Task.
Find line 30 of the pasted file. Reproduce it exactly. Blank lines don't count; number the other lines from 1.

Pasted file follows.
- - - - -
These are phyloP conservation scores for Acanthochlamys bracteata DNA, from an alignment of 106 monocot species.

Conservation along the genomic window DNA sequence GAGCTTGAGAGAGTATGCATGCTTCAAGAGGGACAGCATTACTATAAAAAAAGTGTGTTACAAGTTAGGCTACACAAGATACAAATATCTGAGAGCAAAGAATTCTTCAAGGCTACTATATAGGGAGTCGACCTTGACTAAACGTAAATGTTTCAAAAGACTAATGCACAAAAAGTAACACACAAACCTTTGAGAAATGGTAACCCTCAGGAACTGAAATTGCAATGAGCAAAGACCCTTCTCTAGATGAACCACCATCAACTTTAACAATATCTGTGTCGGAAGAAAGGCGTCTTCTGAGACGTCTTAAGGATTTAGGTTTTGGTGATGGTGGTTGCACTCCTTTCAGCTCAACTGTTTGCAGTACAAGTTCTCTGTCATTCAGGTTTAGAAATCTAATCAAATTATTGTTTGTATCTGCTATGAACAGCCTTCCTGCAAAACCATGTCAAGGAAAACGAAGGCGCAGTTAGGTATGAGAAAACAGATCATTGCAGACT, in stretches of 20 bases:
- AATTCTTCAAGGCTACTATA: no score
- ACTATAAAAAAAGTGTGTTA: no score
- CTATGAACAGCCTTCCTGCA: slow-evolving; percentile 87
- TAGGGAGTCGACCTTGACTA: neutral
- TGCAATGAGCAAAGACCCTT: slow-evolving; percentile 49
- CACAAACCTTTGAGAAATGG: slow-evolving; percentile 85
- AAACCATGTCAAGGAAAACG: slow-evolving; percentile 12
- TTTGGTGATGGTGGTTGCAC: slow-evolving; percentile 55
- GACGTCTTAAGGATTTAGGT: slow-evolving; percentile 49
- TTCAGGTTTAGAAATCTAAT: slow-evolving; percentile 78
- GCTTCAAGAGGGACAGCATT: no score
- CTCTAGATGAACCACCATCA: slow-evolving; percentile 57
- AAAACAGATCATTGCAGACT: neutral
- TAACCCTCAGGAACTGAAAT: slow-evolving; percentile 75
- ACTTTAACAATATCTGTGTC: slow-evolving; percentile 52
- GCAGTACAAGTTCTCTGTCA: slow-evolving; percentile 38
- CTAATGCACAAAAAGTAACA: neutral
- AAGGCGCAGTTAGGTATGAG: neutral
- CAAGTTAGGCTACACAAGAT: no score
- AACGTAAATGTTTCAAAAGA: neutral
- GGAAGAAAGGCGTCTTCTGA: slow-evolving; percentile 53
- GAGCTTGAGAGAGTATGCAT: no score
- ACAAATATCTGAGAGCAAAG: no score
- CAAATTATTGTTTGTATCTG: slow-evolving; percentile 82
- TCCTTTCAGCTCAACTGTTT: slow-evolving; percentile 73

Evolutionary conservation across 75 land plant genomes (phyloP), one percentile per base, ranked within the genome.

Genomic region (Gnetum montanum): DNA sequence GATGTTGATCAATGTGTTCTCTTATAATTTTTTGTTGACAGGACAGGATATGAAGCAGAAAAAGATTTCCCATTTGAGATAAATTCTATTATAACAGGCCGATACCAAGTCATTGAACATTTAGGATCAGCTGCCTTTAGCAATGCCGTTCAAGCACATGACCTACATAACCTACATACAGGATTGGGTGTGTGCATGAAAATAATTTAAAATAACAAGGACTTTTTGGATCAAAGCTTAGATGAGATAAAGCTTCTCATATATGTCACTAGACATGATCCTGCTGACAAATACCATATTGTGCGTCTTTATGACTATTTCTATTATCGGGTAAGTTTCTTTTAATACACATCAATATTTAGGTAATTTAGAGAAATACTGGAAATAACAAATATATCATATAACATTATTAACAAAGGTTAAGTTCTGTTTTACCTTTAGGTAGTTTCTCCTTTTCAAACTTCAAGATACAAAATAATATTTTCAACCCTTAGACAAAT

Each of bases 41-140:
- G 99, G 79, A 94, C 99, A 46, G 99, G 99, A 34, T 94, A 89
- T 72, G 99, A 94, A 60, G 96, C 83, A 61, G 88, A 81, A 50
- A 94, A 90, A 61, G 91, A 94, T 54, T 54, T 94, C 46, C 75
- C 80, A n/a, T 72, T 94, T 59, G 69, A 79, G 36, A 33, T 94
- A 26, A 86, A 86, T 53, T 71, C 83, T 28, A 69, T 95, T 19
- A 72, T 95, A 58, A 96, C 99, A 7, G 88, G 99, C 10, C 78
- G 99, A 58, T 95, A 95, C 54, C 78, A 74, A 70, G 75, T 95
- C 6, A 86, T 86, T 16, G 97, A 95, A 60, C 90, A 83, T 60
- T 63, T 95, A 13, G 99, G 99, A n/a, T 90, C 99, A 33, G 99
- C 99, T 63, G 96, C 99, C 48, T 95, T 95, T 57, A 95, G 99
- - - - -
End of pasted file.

Each of bases 41-140: